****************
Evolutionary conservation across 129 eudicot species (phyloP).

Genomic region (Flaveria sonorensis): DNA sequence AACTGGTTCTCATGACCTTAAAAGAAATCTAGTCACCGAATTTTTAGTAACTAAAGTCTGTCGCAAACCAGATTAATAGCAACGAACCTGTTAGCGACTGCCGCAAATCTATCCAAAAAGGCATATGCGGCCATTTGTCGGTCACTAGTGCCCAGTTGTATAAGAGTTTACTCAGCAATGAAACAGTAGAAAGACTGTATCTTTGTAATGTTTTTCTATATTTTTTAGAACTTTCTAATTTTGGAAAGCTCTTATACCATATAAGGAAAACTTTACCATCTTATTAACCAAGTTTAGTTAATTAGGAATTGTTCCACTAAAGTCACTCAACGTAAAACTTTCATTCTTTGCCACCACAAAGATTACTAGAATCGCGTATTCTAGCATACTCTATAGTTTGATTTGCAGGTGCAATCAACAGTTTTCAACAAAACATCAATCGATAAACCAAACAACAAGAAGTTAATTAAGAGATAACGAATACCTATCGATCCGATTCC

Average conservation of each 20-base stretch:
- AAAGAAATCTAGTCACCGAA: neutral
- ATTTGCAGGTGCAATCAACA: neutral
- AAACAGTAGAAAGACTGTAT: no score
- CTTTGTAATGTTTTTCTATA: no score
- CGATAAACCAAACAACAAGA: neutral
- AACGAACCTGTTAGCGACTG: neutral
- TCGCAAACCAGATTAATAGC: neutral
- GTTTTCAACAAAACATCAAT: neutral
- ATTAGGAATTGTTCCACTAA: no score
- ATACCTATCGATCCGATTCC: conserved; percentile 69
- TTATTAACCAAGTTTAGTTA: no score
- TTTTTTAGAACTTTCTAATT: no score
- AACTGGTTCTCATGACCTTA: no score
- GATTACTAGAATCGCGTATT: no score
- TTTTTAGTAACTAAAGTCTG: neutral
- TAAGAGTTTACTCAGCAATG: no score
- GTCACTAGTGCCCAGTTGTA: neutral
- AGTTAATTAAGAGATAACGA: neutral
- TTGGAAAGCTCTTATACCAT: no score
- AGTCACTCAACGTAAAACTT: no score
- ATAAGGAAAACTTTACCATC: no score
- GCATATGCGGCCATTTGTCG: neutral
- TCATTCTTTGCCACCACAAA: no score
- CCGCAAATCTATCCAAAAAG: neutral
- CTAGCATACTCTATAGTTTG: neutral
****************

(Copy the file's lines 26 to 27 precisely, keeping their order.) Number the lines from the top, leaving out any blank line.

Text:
- TCATTCTTTGCCACCACAAA: no score
- CCGCAAATCTATCCAAAAAG: neutral